A new distillery is in the early stages of opening in Auburn — so early its owners aren't yet sure how much actual distilling they'll do there.
Located at 124 York St., Cellarmen's Folly Whiskey Distillers will at first specialize not in making liquor, but aging and infusing it with different flavors. Nick Streeter, of Auburn, is a partner in the business with Caleb Liber, of Skaneateles, and Colin Chilbert and Alex Wickert, of Syracuse. They are currently working with the Alcohol and Tobacco Tax and Trade Bureau on licensing, Streeter said.
The owners want to obtain a rectifier/blender license, Streeter said. That will allow them to take the next step in what started as a "whiskey and cheese club" in Streeter's basement. He said those origins inspired the first part of the business's name; the second part refers to Auburnian and Secretary of State William H. Seward's purchase of Alaska, infamously dubbed "Seward's Folly."
"And because this is probably a really bad idea," Streeter said with a laugh.
At some point, the four began buying wooden barrels and aging bottom-shelf whiskeys in them to see how they matured, Streeter said. They experimented with different whiskeys and woods, adjusted the amount of char and added flavors like coffee, chai tea and lemon ginger. And then they started giving samples of the whiskeys they made to friends, and later strangers, for feedback.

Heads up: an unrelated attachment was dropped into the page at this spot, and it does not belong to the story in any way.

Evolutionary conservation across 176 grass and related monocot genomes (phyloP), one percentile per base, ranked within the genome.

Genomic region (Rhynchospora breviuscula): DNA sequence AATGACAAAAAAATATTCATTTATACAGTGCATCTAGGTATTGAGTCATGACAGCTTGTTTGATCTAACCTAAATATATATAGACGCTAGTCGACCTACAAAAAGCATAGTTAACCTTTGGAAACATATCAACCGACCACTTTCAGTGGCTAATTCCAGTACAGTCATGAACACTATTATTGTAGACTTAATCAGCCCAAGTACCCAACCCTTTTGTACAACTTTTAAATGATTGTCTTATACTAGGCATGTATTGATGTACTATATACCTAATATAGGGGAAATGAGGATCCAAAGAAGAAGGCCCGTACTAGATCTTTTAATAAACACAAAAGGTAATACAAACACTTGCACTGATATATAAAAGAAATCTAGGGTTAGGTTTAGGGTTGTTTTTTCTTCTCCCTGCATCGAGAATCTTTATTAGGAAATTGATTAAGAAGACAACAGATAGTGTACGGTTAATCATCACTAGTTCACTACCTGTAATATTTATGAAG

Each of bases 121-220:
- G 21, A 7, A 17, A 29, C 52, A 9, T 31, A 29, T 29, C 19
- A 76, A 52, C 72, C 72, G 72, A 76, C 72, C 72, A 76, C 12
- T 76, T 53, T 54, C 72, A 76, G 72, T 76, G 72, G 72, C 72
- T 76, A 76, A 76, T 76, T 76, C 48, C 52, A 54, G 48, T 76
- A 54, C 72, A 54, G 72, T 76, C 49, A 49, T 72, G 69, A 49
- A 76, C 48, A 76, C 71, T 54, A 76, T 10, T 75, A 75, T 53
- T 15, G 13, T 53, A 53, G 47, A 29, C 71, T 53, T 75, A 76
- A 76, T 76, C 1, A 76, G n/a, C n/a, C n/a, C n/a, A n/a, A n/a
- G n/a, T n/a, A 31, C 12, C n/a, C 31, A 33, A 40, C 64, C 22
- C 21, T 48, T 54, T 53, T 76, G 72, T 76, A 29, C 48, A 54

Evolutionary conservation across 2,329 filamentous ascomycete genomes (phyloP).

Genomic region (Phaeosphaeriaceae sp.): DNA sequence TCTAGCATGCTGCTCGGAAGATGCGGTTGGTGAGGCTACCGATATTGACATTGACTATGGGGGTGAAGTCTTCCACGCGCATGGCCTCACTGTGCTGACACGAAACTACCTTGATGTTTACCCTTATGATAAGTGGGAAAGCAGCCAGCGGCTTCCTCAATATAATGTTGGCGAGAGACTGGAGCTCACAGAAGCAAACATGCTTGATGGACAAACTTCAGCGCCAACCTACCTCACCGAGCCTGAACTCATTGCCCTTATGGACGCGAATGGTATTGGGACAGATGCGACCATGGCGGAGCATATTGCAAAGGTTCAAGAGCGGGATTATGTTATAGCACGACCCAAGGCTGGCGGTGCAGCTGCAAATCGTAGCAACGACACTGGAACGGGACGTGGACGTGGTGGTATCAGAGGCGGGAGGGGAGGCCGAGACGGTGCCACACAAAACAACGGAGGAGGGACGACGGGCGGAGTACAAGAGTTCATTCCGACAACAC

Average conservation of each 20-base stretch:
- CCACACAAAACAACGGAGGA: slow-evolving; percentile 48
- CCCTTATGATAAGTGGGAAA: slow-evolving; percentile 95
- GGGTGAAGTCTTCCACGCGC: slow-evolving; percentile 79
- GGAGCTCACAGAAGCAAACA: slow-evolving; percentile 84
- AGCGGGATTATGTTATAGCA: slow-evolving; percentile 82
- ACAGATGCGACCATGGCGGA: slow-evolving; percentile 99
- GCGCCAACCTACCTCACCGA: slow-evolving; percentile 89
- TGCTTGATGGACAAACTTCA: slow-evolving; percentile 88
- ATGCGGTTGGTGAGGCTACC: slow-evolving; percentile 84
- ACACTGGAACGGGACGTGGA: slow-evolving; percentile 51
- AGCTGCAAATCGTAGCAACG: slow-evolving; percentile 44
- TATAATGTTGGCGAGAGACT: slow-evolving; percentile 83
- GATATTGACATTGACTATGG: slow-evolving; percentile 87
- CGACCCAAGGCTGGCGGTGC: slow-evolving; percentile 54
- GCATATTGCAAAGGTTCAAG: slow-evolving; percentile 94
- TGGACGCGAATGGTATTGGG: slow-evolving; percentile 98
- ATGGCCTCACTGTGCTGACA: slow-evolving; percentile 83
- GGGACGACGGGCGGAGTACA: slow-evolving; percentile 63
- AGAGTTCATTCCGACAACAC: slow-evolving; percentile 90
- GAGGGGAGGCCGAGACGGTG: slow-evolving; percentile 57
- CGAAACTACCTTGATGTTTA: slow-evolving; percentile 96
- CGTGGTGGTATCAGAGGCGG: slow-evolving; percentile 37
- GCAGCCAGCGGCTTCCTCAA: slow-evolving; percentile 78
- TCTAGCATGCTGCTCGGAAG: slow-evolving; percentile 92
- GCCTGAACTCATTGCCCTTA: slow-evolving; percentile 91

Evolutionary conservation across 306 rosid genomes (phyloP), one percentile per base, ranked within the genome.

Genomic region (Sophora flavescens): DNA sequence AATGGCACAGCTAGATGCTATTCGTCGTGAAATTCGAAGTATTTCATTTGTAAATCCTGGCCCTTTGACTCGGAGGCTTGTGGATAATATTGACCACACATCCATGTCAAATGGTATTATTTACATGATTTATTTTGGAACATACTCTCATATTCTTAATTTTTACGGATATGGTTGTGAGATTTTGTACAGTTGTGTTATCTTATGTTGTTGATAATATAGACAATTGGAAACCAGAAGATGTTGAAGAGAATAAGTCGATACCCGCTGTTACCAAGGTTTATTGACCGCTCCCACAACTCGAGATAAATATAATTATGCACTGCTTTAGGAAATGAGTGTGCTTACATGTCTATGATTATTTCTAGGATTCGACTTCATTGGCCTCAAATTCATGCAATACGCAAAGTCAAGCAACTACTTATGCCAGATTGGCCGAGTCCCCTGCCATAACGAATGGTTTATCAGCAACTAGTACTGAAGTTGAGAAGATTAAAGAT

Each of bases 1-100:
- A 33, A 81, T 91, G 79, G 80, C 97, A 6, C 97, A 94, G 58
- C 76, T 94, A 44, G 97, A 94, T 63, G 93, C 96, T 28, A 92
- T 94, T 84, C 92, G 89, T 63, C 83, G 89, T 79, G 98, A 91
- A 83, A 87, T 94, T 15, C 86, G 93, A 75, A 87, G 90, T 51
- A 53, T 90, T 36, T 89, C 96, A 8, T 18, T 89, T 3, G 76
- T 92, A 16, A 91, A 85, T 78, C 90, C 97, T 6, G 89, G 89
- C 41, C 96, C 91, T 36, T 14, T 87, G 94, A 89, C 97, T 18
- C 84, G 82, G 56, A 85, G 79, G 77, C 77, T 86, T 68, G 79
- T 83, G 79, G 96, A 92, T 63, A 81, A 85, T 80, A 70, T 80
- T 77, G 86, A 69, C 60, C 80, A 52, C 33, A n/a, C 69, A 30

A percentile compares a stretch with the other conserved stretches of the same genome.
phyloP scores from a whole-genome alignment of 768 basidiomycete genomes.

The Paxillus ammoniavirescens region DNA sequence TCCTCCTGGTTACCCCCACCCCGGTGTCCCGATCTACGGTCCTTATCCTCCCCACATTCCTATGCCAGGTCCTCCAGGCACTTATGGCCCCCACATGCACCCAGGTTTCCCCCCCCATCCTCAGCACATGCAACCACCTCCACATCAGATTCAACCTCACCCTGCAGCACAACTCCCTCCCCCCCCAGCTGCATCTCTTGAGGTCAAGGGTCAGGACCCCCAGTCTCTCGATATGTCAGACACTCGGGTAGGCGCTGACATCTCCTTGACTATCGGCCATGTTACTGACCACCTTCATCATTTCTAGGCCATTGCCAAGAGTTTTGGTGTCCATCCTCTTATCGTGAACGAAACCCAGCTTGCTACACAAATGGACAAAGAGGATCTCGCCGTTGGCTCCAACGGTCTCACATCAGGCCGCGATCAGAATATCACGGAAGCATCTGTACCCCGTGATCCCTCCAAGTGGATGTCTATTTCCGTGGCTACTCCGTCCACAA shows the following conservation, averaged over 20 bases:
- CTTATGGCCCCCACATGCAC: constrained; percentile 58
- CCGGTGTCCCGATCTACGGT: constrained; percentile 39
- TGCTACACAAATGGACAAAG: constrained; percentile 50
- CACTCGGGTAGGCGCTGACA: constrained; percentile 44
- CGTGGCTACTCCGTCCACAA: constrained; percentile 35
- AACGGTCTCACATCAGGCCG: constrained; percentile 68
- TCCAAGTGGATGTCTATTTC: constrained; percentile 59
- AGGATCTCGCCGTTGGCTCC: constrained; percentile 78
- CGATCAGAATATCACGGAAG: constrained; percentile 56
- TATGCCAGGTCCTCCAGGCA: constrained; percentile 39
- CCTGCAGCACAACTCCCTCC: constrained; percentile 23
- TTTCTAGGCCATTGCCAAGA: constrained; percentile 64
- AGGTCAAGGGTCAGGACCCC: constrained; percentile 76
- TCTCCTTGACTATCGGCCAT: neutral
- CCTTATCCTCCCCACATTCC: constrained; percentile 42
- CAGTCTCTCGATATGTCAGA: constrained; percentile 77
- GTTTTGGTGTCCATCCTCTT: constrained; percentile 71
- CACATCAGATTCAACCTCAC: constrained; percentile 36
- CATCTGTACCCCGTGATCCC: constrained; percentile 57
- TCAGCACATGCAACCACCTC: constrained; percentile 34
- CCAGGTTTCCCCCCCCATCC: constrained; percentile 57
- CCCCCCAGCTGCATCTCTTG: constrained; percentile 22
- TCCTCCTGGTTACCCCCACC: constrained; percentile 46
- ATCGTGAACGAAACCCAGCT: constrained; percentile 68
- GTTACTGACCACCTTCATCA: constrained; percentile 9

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Streeter said he and his partners add the flavors to the water they use to cure the barrels. So there's "just a hint" of coffee, for instance, and not the overwhelming sweetness of most flavored liquor.
The goal of Cellarmen's Folly is getting its whiskeys in bars and liquor stores, Streeter said. He and his partners hope to do that, and attend farmers markets and other events, by spring 2020. There will also be a tasting room at the 1,100-square-foot York Street location, but that will come later. When it does open, Cellarmen's Folly will be the only distillery in Cayuga County.
Several other possibilities await Streeter and his partners, too. Though they'll focus on whiskey, they could experiment with vodka, rum and gin, Streeter said.
Then there's distilling. Since it's not legal to make liquor at home, the owners of Cellarmen's Folly don't have much experience with it. Their rectifier/blender license will allow them to make some at their location, Streeter said, but not much. And they won't be able to sell what they make. So they want to dip their toes in the water and try distilling before making it part of their business, he said.
"It's a tricky process," he said. "How are we supposed to know if we're any good at it before we start?"
For more information on Cellarmen's Folly, and to follow the business' progress, visit facebook.com/cellarmensfolly.